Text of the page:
CDC looking into deaths after treatment for TB

No HCWs reported, but CDC beefing up tracking

Alarmed by continuing deaths and severe adverse reactions after treatment for latent tuberculosis, the Centers for Disease Control and Prevention (CDC) is seeking funding approval for a national surveillance system to track the events.

Between October 2000 and October 2007, 79 patients receiving treatment for latent TB infection (LTBI) were reported to the CDC for severe adverse events related to medications. "None of them were health care workers, which is a good thing," says Lilia Mangan, RN, MPH, epidemiologist in the CDC division of TB elimination.

However, the findings have implications for health care workers, who may receive treatment after a TB skin test conversion resulting from an occupational exposure. "We do not think that being a health care worker poses a greater risk of developing severe adverse events related to [treatment] than other patients being treated for LTBI," she says. "There is no change in the recommendation for treatment of health care workers exposed to TB. Isoniziad right now is the preferred treatment."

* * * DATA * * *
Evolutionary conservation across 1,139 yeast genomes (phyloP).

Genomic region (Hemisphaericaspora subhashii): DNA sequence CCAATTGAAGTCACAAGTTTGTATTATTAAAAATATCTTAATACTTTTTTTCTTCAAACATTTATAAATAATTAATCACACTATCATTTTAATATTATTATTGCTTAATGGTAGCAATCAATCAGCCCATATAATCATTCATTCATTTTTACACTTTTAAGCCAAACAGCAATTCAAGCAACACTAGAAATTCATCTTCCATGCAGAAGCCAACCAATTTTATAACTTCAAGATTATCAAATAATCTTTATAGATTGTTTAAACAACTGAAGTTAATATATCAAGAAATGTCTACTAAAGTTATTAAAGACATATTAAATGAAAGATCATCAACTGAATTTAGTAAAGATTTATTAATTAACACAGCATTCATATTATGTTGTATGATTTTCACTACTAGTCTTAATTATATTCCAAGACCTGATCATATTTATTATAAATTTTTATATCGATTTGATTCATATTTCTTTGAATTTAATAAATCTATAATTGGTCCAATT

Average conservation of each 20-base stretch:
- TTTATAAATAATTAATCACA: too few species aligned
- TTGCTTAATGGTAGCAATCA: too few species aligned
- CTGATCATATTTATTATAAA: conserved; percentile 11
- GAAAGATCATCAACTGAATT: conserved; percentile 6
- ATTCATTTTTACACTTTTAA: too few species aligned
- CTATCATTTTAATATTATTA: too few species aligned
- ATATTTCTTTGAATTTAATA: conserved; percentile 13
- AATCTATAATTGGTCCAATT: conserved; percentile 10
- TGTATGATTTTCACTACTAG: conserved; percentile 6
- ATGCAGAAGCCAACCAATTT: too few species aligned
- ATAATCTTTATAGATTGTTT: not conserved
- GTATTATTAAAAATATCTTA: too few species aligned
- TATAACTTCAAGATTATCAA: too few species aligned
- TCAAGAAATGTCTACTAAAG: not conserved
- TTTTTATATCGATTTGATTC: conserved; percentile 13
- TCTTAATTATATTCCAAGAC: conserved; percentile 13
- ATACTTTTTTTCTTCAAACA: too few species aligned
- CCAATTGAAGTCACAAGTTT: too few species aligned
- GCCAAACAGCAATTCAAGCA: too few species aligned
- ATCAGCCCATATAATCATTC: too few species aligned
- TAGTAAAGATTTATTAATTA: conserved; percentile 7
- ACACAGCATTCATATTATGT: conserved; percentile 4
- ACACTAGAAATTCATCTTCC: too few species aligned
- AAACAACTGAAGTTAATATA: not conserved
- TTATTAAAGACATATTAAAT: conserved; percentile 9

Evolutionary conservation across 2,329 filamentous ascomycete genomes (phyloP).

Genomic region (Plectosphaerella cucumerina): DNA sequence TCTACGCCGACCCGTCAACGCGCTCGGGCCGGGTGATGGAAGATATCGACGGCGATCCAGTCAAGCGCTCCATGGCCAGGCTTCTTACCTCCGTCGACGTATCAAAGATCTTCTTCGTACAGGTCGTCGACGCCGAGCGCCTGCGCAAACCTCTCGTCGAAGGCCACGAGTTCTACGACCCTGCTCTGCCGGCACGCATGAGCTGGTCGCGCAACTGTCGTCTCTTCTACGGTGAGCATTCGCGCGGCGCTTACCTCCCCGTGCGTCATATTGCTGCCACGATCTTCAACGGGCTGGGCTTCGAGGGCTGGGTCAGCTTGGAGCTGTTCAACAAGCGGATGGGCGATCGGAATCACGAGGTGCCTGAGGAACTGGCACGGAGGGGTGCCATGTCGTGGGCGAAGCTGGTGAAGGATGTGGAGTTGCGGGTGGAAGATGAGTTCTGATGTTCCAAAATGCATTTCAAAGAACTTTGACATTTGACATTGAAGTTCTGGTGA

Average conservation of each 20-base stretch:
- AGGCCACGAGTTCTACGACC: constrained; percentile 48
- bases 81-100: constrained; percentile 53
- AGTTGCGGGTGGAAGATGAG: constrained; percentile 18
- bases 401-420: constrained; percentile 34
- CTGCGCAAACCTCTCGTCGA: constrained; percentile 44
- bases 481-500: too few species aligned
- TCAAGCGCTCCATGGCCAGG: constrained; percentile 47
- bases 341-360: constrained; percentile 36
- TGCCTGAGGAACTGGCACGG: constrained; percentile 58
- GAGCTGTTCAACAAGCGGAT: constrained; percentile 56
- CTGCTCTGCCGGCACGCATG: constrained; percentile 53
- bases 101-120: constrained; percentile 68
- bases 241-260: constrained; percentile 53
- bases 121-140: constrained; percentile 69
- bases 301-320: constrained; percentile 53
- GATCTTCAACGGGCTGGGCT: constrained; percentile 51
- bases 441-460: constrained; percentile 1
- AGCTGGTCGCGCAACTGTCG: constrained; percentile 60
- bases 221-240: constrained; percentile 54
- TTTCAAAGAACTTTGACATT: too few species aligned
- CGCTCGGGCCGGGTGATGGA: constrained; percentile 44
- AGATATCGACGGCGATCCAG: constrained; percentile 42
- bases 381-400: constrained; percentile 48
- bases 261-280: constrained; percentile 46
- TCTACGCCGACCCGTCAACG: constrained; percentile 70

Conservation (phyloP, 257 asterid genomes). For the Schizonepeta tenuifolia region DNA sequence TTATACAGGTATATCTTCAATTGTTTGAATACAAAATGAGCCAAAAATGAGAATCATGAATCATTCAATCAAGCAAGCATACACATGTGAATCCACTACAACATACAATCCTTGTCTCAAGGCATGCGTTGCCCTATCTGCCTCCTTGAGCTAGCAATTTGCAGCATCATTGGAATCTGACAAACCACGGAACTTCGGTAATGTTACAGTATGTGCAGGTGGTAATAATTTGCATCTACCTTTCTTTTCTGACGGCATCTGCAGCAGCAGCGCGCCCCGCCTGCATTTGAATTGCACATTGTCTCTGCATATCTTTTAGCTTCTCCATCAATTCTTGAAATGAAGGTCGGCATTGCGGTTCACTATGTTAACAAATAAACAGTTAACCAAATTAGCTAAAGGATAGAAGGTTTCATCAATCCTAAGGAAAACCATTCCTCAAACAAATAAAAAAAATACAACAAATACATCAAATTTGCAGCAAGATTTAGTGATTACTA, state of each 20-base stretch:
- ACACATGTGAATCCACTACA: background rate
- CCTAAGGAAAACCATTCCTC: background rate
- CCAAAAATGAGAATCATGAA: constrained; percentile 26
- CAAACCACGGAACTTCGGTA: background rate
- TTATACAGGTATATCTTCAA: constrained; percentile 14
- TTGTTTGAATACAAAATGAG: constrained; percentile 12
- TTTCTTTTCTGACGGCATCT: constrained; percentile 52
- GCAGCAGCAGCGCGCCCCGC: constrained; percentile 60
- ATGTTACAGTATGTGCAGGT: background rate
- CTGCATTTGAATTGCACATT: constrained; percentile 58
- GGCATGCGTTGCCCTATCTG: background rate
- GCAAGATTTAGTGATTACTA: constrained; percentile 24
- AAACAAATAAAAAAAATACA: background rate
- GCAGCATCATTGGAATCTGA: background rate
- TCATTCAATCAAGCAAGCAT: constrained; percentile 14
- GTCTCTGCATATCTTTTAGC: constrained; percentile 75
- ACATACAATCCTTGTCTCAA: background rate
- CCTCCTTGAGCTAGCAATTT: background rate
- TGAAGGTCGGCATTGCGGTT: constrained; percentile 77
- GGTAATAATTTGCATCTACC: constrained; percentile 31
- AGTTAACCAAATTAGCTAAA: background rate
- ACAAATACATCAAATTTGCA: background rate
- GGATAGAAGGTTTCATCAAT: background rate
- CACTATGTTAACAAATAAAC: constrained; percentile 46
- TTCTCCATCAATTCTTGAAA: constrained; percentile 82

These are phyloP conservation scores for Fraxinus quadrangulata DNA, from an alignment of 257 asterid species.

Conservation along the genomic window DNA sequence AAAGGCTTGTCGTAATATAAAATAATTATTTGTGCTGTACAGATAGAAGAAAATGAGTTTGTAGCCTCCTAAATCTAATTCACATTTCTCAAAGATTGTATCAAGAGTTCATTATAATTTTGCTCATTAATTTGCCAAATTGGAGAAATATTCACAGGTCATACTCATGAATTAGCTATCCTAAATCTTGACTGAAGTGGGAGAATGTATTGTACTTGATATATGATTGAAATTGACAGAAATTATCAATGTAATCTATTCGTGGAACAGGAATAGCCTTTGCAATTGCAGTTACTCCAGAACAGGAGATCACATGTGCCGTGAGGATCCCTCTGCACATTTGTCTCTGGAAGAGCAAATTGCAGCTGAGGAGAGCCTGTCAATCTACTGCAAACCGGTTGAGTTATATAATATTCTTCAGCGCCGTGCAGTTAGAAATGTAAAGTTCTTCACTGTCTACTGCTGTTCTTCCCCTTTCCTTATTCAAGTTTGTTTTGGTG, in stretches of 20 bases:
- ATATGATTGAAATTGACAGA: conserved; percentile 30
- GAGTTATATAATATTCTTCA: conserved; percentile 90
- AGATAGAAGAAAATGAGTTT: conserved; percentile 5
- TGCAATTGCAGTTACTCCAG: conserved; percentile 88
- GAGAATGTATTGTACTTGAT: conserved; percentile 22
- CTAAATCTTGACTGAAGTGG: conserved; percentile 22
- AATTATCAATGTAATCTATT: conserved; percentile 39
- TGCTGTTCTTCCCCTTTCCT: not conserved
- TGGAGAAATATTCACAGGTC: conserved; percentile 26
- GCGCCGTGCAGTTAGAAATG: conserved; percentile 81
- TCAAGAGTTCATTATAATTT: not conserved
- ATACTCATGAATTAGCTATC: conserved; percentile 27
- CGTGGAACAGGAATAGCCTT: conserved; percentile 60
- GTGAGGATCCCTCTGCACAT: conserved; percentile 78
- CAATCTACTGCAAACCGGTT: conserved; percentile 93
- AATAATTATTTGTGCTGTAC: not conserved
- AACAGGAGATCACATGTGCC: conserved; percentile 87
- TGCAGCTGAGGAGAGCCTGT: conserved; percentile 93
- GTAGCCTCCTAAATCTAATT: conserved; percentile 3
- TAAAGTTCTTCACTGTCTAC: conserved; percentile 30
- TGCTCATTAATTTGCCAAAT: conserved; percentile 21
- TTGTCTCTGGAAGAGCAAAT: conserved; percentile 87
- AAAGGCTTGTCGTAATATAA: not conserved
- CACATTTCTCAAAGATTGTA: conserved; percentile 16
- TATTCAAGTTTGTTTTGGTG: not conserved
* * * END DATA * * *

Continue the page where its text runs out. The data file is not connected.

A severe adverse event is defined as a drug-related reaction resulting in hospitalization or death of a person receiving treatment for LTBI. Deaths reported among people treated for LTBI included two of 50 people who were on the then recommended two-month regimen of rifampin and pyrazinamide (RZ). "As a result of those investigations, we don't recommend RZ anymore for treatment for latent TB infection," Mangan says. "The preferred treatment right now is nine months of isoniziad [alone]."

However, adverse events continue to be reported, including nine deaths in 22 severe adverse reactions in people treated with isoniziad. The purpose of the surveillance system is to determine the annual number of the events, reveal trends, and identify any common characteristics of the patients affected.